One of two Lincoln’s Sparrows on The Big Sit! This one never left the cover of this shrub.

Dan Kunkle arrived around 10:30am while were were experiencing somewhat of a late-morning “lull.” We had a few raptors on our list at this point, but hoped that Dan could help us pick out a few more from the deep blue sky, and that he did! With his help, we added several new raptors to the list including a fast-flying Peregrine Falcon. Dan also managed to spot a Red-breasted Nuthatch that zipped overhead flying north.


Sharp-shinned Hawks, the bird for which the Shadow Mountain Sharp-shins are named, passed overhead all day long

After Dan left, I spotted a group of about 30 Turkey Vultures to the south. Stephen got on the group and we watched as the birds moved north. These vultures seemed to mark the start of a raptor rush, because soon after we watched an adult male Northern Harrier fly southwest past the circle and after that, two immature Bald Eagles flew directly overhead. Not long after the eagles circled overhead, I heard a Common Raven croaking from somewhere to the west and Stephen and I spotted a Red-shouldered Hawk circling over my house. Just after the “flurry” of activity dissipated, Terry Master and my mom came down to the circle. Although they had just missed an awesome show of birds, we soon found two more Bald Eagles, several Black Vultures, and more Common Ravens than I have ever seen from my yard at once!


One of four Bald Eagles for the day. Two flew directly overhead!

Unfortunately, by 2:30pm, I was the only one left in the circle. For the rest of the afternoon, Sharp-shinned Hawks streamed overhead, but no new birds appeared. Later on, as the sun was setting, I kept an eye out for any new birds in the final burst of avian activity for the day. Groups of robins and crows gathered in the sky and in the trees, and small flocks of Red-winged Blackbirds passed overhead. One of these blackbird flocks held a Rusty Blackbird, the first new species since about one in the afternoon. Unfortunately, it soon became too dark to see anything and the katydid chorus was too loud to hear any owls or flight calls, so I headed inside for some much needed sleep.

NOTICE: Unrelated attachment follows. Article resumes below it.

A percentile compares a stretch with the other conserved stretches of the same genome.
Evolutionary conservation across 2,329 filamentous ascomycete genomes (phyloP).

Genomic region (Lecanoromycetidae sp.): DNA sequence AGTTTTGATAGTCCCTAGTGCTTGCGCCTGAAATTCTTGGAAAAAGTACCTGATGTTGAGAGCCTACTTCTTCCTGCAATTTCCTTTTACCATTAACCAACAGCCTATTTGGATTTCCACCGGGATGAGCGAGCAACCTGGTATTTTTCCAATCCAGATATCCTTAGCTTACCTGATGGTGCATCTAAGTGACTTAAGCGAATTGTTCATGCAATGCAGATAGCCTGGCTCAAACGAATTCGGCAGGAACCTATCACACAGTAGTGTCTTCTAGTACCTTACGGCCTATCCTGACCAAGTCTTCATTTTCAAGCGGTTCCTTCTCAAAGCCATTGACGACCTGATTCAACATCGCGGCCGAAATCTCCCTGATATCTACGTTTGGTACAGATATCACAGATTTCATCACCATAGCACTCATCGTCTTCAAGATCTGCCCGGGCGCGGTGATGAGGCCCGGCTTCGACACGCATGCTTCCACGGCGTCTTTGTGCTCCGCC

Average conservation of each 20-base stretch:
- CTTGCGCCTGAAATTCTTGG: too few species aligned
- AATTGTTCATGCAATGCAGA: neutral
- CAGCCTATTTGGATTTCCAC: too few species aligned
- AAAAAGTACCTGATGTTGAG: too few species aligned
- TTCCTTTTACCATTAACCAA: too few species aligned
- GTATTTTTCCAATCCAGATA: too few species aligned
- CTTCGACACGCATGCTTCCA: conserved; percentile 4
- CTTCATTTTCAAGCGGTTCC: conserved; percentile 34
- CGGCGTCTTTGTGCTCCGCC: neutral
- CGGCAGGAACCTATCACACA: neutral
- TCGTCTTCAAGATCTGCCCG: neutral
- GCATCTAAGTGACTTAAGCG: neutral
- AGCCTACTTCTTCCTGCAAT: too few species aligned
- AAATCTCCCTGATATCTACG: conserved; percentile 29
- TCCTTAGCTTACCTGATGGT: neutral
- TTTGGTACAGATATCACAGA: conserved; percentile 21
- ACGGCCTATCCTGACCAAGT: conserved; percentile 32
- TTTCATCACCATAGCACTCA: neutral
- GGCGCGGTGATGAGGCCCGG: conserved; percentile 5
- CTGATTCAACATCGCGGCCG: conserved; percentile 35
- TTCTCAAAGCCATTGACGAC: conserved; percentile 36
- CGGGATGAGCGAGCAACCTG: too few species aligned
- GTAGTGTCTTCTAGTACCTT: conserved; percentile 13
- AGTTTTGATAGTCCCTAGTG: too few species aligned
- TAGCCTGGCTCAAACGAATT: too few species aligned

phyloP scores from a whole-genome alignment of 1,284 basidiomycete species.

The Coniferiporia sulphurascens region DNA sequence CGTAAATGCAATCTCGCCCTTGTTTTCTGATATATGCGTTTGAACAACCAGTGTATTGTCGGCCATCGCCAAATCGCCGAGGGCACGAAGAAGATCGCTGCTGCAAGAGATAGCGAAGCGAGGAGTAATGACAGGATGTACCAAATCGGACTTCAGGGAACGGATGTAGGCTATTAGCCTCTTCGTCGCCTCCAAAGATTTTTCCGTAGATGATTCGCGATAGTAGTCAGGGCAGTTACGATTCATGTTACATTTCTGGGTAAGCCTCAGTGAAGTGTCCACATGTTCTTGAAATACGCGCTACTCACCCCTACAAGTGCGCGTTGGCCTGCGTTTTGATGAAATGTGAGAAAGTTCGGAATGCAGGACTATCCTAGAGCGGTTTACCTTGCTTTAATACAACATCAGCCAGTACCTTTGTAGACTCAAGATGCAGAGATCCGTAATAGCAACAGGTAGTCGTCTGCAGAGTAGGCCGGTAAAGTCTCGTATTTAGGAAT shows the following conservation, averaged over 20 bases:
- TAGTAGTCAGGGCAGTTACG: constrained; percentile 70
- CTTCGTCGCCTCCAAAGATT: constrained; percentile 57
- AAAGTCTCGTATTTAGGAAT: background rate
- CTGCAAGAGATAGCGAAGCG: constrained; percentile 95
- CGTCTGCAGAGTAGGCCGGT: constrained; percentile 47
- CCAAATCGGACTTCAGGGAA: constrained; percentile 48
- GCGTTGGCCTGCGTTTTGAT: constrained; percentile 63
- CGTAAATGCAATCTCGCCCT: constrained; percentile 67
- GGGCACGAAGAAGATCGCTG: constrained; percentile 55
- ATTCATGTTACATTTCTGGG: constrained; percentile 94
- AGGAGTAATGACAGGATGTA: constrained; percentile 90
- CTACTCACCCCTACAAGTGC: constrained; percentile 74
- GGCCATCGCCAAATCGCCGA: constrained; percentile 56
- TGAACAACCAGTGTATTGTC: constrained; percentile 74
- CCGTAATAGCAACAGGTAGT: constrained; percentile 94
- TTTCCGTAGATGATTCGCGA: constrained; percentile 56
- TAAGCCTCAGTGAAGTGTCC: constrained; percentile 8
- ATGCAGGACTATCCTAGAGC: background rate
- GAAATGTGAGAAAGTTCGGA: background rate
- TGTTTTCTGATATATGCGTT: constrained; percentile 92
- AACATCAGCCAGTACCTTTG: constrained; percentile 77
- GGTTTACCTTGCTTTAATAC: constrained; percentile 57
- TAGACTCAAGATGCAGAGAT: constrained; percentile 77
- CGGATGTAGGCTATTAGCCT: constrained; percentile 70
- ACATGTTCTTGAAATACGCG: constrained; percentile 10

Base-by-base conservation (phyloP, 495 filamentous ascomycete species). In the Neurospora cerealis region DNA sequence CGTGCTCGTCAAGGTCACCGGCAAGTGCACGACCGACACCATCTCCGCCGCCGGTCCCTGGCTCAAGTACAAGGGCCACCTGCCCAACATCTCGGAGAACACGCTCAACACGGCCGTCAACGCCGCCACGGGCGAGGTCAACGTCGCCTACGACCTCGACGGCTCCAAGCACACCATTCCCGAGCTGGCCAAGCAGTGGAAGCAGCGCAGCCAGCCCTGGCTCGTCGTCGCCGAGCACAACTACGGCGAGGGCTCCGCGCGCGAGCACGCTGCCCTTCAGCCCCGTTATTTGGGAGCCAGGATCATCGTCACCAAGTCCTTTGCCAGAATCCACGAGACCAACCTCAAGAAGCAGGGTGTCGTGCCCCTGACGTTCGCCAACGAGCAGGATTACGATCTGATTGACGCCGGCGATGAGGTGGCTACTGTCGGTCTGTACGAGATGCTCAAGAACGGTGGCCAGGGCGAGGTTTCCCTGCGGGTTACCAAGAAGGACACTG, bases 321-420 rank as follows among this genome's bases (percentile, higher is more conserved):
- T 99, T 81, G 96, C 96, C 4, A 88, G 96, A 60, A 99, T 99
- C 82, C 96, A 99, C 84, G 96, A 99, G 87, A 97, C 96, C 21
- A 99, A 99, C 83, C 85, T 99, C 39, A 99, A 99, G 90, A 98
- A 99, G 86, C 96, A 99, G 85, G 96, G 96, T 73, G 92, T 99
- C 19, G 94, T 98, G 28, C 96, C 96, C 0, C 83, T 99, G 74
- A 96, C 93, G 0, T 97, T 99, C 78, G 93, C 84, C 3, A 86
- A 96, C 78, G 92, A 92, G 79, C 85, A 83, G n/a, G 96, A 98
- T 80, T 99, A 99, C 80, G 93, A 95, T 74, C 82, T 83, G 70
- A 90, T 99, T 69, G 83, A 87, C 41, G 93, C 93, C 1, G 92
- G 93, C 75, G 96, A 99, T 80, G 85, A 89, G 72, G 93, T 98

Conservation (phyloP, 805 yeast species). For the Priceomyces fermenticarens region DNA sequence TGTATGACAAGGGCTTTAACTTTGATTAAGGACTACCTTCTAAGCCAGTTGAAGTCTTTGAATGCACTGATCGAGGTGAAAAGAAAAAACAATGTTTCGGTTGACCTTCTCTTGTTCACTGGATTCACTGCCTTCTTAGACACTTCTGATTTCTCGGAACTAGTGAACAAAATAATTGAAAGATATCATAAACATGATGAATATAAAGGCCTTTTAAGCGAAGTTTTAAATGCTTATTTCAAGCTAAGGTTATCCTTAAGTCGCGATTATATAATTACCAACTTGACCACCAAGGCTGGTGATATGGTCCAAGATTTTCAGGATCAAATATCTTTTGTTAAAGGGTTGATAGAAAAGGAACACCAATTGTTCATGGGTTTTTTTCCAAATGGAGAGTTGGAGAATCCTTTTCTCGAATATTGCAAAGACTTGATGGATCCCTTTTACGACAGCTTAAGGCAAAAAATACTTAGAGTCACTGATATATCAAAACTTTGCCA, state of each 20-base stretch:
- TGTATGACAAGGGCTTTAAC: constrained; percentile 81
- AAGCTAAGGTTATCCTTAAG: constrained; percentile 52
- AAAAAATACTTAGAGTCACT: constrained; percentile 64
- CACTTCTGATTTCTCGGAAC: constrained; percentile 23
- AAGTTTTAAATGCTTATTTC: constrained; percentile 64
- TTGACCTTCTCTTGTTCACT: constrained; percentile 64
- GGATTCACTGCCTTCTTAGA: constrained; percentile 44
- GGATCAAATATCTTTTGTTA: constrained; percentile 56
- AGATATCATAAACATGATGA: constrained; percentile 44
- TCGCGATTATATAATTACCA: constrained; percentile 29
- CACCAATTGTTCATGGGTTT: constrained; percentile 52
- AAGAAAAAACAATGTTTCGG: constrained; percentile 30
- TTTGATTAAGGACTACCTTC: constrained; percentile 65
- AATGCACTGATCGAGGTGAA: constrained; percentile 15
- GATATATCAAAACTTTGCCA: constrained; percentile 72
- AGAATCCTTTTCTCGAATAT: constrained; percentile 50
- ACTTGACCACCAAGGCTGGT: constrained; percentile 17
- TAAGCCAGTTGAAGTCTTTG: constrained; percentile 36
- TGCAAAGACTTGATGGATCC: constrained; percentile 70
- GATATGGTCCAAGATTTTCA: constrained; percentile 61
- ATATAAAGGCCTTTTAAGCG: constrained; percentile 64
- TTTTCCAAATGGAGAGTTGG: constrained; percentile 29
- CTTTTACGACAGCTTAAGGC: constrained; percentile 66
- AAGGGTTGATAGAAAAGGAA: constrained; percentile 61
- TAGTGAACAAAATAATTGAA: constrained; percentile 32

Moon rising not long after sunset

Around 10:30pm and after a three hour nap, I headed back out to the circle for the remainder of the day. The cold air had quieted the insects, but the birds were not calling. When my watched beeped at midnight, the day’s list stood at 68 species, two less than the record set two years ago, but two more than last year. Even though we didn’t break the record for my yard, everyone who came saw some good birds and certainly had fun!


The List:

Canada Goose 34
Black Vulture 24
Turkey Vulture 87
Osprey 1
Bald Eagle 4
Northern Harrier 1
Sharp-shinned Hawk 89
Cooper’s Hawk 5
Red-shouldered Hawk 1
Red-tailed Hawk 17
American Kestrel 8
Merlin 2
Peregrine Falcon 1
Rock Pigeon 2
Mourning Dove 3
Eastern Screech-Owl 2
Great Horned Owl 2
Barred Owl 2
Red-bellied Woodpecker 8
Yellow-bellied Sapsucker 1
Downy Woodpecker 2
Hairy Woodpecker 1
Northern Flicker 8
Pileated Woodpecker 3
Eastern Phoebe 3
Blue Jay 65
American Crow 207
Common Raven 9
Black-capped Chickadee 6
Tufted Titmouse 4
Red-breasted Nuthatch 1
White-breasted Nuthatch 2
Carolina Wren 2
House Wren 1
Golden-crowned Kinglet 3
Ruby-crowned Kinglet 4
Eastern Bluebird 4
Swainson’s Thrush 12
Hermit Thrush 8
Wood Thrush 1
American Robin 222
Gray Catbird 8
Northern Mockingbird 2
European Starling 34
Cedar Waxwing 78
Nashville Warbler 1
Blackpoll Warbler 1
Yellow-rumped Warbler 36
Black-throated Green Warbler 4
Eastern Towhee 3
Chipping Sparrow 9
Field Sparrow 3
Savannah Sparrow 5
Grasshopper Sparrow 1
Song Sparrow 11
Lincoln’s Sparrow 2
Swamp Sparrow 2
White-throated Sparrow 10
Dark-eyed Junco 1
Northern Cardinal 2
Indigo Bunting 1
Bobolink 1
Red-winged Blackbird 12
Rusty Blackbird 1
Purple Finch 1
House Finch 8
American Goldfinch 7
House Sparrow 3